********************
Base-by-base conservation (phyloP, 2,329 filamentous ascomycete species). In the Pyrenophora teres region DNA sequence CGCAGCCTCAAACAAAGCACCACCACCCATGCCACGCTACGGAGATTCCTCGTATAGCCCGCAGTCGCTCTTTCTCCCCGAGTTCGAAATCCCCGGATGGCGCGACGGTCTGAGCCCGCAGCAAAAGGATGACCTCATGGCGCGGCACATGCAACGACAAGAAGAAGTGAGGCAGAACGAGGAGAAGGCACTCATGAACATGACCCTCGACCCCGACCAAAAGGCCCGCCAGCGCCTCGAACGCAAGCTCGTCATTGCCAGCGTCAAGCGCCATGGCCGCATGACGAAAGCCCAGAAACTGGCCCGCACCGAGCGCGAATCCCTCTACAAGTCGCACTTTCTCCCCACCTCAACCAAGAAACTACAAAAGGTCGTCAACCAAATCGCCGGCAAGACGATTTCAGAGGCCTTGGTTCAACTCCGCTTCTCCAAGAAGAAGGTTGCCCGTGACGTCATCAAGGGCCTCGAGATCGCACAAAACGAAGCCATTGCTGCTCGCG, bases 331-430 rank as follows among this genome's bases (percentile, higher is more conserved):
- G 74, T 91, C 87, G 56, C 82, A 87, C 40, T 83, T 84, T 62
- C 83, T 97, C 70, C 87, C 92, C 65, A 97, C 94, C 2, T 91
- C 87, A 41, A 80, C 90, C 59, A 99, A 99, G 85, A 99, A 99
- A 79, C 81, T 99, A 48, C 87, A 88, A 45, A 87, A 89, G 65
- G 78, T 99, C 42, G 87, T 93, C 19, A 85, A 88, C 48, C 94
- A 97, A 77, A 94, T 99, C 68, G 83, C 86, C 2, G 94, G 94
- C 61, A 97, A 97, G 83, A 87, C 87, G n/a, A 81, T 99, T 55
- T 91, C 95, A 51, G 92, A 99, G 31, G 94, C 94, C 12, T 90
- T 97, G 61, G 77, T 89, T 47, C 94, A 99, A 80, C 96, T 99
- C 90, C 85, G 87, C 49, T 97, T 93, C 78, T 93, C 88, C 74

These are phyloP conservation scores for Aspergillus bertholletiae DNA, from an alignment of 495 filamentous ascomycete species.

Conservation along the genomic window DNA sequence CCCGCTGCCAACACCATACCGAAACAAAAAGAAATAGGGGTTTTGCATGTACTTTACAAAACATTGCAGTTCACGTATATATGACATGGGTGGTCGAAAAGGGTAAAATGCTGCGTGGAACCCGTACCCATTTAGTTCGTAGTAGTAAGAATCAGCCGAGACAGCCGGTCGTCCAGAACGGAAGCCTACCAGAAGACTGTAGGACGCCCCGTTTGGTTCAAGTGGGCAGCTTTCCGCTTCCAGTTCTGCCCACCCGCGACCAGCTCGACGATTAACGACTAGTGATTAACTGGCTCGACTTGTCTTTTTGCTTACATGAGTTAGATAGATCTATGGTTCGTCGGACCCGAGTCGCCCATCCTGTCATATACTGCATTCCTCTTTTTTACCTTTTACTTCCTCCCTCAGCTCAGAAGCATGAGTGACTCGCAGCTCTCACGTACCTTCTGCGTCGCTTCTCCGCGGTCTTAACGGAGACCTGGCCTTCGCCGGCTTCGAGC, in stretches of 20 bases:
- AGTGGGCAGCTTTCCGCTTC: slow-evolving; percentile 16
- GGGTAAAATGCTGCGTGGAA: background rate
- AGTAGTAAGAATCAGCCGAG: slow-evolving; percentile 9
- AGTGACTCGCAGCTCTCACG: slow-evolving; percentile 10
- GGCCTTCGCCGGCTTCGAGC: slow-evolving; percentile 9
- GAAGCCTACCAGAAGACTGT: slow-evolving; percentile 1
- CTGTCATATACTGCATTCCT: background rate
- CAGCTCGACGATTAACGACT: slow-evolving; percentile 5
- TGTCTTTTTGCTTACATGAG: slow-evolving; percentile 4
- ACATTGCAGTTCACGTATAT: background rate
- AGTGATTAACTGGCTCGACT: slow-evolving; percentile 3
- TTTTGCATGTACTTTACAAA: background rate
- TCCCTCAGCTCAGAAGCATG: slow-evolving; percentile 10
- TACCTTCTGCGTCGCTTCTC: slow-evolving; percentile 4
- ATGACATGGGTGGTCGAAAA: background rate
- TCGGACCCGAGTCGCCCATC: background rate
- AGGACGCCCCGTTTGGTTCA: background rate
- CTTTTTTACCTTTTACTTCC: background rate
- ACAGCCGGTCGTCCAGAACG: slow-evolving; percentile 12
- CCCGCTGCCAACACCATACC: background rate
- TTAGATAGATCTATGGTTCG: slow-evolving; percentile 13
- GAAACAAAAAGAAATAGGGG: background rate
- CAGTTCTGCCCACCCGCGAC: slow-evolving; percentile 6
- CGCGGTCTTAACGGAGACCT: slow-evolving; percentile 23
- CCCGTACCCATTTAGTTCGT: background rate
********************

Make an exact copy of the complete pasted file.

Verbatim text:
Base-by-base conservation (phyloP, 2,329 filamentous ascomycete species). In the Pyrenophora teres region DNA sequence CGCAGCCTCAAACAAAGCACCACCACCCATGCCACGCTACGGAGATTCCTCGTATAGCCCGCAGTCGCTCTTTCTCCCCGAGTTCGAAATCCCCGGATGGCGCGACGGTCTGAGCCCGCAGCAAAAGGATGACCTCATGGCGCGGCACATGCAACGACAAGAAGAAGTGAGGCAGAACGAGGAGAAGGCACTCATGAACATGACCCTCGACCCCGACCAAAAGGCCCGCCAGCGCCTCGAACGCAAGCTCGTCATTGCCAGCGTCAAGCGCCATGGCCGCATGACGAAAGCCCAGAAACTGGCCCGCACCGAGCGCGAATCCCTCTACAAGTCGCACTTTCTCCCCACCTCAACCAAGAAACTACAAAAGGTCGTCAACCAAATCGCCGGCAAGACGATTTCAGAGGCCTTGGTTCAACTCCGCTTCTCCAAGAAGAAGGTTGCCCGTGACGTCATCAAGGGCCTCGAGATCGCACAAAACGAAGCCATTGCTGCTCGCG, bases 331-430 rank as follows among this genome's bases (percentile, higher is more conserved):
- G 74, T 91, C 87, G 56, C 82, A 87, C 40, T 83, T 84, T 62
- C 83, T 97, C 70, C 87, C 92, C 65, A 97, C 94, C 2, T 91
- C 87, A 41, A 80, C 90, C 59, A 99, A 99, G 85, A 99, A 99
- A 79, C 81, T 99, A 48, C 87, A 88, A 45, A 87, A 89, G 65
- G 78, T 99, C 42, G 87, T 93, C 19, A 85, A 88, C 48, C 94
- A 97, A 77, A 94, T 99, C 68, G 83, C 86, C 2, G 94, G 94
- C 61, A 97, A 97, G 83, A 87, C 87, G n/a, A 81, T 99, T 55
- T 91, C 95, A 51, G 92, A 99, G 31, G 94, C 94, C 12, T 90
- T 97, G 61, G 77, T 89, T 47, C 94, A 99, A 80, C 96, T 99
- C 90, C 85, G 87, C 49, T 97, T 93, C 78, T 93, C 88, C 74

These are phyloP conservation scores for Aspergillus bertholletiae DNA, from an alignment of 495 filamentous ascomycete species.

Conservation along the genomic window DNA sequence CCCGCTGCCAACACCATACCGAAACAAAAAGAAATAGGGGTTTTGCATGTACTTTACAAAACATTGCAGTTCACGTATATATGACATGGGTGGTCGAAAAGGGTAAAATGCTGCGTGGAACCCGTACCCATTTAGTTCGTAGTAGTAAGAATCAGCCGAGACAGCCGGTCGTCCAGAACGGAAGCCTACCAGAAGACTGTAGGACGCCCCGTTTGGTTCAAGTGGGCAGCTTTCCGCTTCCAGTTCTGCCCACCCGCGACCAGCTCGACGATTAACGACTAGTGATTAACTGGCTCGACTTGTCTTTTTGCTTACATGAGTTAGATAGATCTATGGTTCGTCGGACCCGAGTCGCCCATCCTGTCATATACTGCATTCCTCTTTTTTACCTTTTACTTCCTCCCTCAGCTCAGAAGCATGAGTGACTCGCAGCTCTCACGTACCTTCTGCGTCGCTTCTCCGCGGTCTTAACGGAGACCTGGCCTTCGCCGGCTTCGAGC, in stretches of 20 bases:
- AGTGGGCAGCTTTCCGCTTC: slow-evolving; percentile 16
- GGGTAAAATGCTGCGTGGAA: background rate
- AGTAGTAAGAATCAGCCGAG: slow-evolving; percentile 9
- AGTGACTCGCAGCTCTCACG: slow-evolving; percentile 10
- GGCCTTCGCCGGCTTCGAGC: slow-evolving; percentile 9
- GAAGCCTACCAGAAGACTGT: slow-evolving; percentile 1
- CTGTCATATACTGCATTCCT: background rate
- CAGCTCGACGATTAACGACT: slow-evolving; percentile 5
- TGTCTTTTTGCTTACATGAG: slow-evolving; percentile 4
- ACATTGCAGTTCACGTATAT: background rate
- AGTGATTAACTGGCTCGACT: slow-evolving; percentile 3
- TTTTGCATGTACTTTACAAA: background rate
- TCCCTCAGCTCAGAAGCATG: slow-evolving; percentile 10
- TACCTTCTGCGTCGCTTCTC: slow-evolving; percentile 4
- ATGACATGGGTGGTCGAAAA: background rate
- TCGGACCCGAGTCGCCCATC: background rate
- AGGACGCCCCGTTTGGTTCA: background rate
- CTTTTTTACCTTTTACTTCC: background rate
- ACAGCCGGTCGTCCAGAACG: slow-evolving; percentile 12
- CCCGCTGCCAACACCATACC: background rate
- TTAGATAGATCTATGGTTCG: slow-evolving; percentile 13
- GAAACAAAAAGAAATAGGGG: background rate
- CAGTTCTGCCCACCCGCGAC: slow-evolving; percentile 6
- CGCGGTCTTAACGGAGACCT: slow-evolving; percentile 23
- CCCGTACCCATTTAGTTCGT: background rate